Xenopus rhodopsin promoter 5′upstream sequence
The only region of extended conservation in tetrapod rhodopsin promoters is the RPP (Figure 1). Comparison of the 5′ upstream sequence (5′US) of Xenopus with other vertebrate rhodopsin promoters did not reveal any significant conserved regions (> ~ 10 bp). However, there are many core homeobox sites (ATTA, Additional file 1: Table S3), including several Crx binding sites, present in the 5′US that could contribute to transcriptional activation. Crx binding sites have also been identified in the 5′US of mouse rhodopsin by chromatin immunoprecipitation and chromosome confirmation capture [11, 19]. In Xenopus transgenic frogs both −5361 and −503 genomic fragments drive rod-specific reporter gene expression . To examine the potential modulation of transcriptional activity by regions upstream of the Xenopus RPP (xRPP, -145/-10, ), we compared two different 5′US sequences: (−5361/-146 and −503/-146) to the activity of the xRPP. We controlled for plasmid size by placing the rhodopsin structural gene upstream or downstream of the xRPP ((Figure 2D). Both 5′US sequences increased the synergistic stimulation of the xRPP by LNrl-Otx5 (Figure 2D). However, XOP(−5361/+41) stimulation was 10-fold while XOP(−503/+41) was 5-fold higher than that of the xRPP. Plasmid size does not account for this difference, since the activity of the -503UP and -503DWN plasmids, which are similar in size to the −5361 plasmid, was closer to the −503 plasmid than the −5361 plasmid (Figure 2D). The basal activity decreased 2.4-fold with increased 5′US length. We also found that while human Nrl-Crx can strongly stimulate synergistic activation, there is no difference in the level of activity between the two promoter lengths containing upstream sequence and the xRPP as compared to the Xenopus homologs (Figure 2B). Taken together, these results show that the RPP plays the principal quantitative role in determining transcriptional synergy by Nrl-Crx. Furthermore, the 5′US enhancement of synergistic activation appears to be specific to Xenopus transcription factors. Qualitatively, the relative activity of the promoters containing these 5′US sequences (−503, -5361) is similar in transgenic Xenopus ([3, 37] and M. Haeri, personal communication). However, position effects and copy number variation prevent a direct comparison between transgenics and in vitro experiments.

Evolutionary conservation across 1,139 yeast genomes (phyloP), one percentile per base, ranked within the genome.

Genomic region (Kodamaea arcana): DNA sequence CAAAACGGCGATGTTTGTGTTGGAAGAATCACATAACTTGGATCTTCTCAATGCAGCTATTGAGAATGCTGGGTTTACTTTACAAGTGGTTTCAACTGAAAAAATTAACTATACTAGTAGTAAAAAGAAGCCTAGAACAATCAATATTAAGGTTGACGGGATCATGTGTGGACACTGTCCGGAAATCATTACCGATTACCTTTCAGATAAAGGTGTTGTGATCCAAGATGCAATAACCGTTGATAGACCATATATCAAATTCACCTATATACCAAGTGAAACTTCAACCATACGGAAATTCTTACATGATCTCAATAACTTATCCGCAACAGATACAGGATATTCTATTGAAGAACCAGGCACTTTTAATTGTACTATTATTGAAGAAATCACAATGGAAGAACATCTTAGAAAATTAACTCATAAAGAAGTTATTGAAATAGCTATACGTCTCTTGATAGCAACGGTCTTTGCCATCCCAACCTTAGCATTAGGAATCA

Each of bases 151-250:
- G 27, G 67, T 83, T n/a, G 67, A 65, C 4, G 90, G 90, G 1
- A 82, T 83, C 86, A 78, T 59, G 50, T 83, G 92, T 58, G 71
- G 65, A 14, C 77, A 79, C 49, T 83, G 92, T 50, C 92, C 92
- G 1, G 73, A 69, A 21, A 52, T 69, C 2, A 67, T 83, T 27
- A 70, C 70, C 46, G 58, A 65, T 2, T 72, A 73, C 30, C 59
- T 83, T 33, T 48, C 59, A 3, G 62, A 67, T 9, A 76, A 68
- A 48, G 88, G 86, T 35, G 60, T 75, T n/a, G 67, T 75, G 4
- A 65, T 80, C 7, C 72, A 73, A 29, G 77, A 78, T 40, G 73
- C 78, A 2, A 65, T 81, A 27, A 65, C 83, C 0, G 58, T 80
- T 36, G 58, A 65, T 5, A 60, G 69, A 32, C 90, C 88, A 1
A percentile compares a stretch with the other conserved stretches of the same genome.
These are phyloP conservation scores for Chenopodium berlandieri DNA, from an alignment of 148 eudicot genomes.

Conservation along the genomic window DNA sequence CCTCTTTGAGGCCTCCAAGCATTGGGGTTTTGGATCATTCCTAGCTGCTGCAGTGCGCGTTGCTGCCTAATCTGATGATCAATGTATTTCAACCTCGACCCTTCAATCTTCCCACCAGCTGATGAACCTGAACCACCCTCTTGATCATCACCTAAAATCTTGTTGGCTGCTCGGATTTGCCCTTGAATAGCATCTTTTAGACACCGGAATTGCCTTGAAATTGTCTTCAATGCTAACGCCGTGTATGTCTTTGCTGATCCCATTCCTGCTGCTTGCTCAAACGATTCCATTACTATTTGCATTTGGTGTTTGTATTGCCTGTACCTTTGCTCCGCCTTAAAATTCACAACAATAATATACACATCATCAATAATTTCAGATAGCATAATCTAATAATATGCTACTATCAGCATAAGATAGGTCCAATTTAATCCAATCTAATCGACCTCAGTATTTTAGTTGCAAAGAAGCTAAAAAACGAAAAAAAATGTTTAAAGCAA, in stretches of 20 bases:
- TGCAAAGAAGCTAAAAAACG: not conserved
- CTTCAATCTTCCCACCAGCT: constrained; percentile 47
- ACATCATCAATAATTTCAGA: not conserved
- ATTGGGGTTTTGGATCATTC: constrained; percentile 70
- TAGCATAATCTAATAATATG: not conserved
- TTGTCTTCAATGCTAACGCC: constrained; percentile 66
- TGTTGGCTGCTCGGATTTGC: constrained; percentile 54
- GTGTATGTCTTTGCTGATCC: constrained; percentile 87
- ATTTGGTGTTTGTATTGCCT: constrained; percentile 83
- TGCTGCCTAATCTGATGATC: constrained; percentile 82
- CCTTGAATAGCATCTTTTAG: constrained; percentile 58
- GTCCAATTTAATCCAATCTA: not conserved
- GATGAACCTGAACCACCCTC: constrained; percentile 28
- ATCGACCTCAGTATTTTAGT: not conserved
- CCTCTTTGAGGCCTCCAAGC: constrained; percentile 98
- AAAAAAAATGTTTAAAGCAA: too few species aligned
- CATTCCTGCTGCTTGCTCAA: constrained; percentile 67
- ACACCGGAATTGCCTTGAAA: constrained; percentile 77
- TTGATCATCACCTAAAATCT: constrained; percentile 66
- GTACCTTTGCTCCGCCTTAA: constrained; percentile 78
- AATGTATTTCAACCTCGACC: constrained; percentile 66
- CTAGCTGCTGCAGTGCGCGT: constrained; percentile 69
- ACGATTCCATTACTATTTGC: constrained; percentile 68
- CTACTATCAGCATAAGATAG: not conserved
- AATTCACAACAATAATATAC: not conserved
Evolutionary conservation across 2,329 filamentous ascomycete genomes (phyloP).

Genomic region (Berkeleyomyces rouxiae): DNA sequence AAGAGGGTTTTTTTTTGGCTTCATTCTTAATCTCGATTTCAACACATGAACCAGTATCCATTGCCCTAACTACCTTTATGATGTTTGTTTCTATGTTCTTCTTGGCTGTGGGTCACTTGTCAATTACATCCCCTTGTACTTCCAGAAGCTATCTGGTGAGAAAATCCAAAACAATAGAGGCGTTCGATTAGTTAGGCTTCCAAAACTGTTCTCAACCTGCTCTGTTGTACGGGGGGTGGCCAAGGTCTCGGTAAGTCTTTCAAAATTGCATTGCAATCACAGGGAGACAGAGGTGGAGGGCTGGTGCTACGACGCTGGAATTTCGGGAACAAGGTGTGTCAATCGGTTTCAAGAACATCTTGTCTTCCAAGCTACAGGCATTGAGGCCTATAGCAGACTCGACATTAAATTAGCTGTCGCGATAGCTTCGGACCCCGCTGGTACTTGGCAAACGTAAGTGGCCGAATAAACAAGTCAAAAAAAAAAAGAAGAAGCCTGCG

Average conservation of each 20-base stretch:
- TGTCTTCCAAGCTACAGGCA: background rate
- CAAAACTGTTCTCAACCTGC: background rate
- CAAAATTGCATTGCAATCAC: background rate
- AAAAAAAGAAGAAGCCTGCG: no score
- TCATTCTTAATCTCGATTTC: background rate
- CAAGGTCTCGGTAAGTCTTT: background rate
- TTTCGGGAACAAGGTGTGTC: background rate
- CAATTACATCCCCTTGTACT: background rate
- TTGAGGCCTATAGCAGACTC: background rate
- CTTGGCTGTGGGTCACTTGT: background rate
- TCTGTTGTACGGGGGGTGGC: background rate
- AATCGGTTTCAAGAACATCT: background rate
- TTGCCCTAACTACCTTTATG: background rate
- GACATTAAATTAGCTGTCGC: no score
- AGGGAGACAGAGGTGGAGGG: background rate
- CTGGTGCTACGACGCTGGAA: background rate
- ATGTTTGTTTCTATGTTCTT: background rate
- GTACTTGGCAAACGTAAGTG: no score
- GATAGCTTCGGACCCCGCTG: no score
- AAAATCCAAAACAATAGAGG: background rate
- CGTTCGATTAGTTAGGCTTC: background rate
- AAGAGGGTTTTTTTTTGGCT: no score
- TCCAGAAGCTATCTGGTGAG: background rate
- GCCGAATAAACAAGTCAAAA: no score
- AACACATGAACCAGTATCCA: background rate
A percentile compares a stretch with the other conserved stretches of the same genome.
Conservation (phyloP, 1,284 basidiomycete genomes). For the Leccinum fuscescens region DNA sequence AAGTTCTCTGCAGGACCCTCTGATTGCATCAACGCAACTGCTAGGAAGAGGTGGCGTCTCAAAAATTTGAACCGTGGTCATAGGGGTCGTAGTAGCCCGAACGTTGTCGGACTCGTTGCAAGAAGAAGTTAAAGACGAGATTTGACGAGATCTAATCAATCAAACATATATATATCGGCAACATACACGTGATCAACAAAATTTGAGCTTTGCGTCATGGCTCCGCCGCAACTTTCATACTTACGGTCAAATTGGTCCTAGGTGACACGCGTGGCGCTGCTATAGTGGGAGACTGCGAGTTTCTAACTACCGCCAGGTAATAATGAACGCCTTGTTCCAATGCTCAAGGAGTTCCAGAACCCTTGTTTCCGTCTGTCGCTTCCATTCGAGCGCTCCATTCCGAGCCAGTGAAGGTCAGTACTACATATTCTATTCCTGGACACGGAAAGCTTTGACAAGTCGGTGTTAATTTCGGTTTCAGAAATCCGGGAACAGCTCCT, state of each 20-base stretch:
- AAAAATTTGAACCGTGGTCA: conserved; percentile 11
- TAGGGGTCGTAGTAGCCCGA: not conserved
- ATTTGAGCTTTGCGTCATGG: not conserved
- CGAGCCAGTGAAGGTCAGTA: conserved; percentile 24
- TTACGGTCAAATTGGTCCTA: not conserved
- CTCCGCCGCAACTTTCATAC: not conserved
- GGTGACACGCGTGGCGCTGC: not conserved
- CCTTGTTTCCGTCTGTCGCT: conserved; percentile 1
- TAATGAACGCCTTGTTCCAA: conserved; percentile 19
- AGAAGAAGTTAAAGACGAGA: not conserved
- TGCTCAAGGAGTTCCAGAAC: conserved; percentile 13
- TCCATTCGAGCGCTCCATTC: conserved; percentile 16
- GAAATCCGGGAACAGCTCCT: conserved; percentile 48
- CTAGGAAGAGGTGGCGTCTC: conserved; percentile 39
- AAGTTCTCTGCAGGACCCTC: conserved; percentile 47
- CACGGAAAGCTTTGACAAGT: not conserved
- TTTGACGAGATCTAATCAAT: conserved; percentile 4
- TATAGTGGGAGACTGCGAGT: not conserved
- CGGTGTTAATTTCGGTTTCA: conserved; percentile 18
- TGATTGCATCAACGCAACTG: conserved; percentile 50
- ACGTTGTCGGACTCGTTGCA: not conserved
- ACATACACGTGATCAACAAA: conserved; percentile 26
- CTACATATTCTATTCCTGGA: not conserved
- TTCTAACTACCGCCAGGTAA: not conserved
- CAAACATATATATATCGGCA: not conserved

Stable integration of Xenopus rhodopsin promoter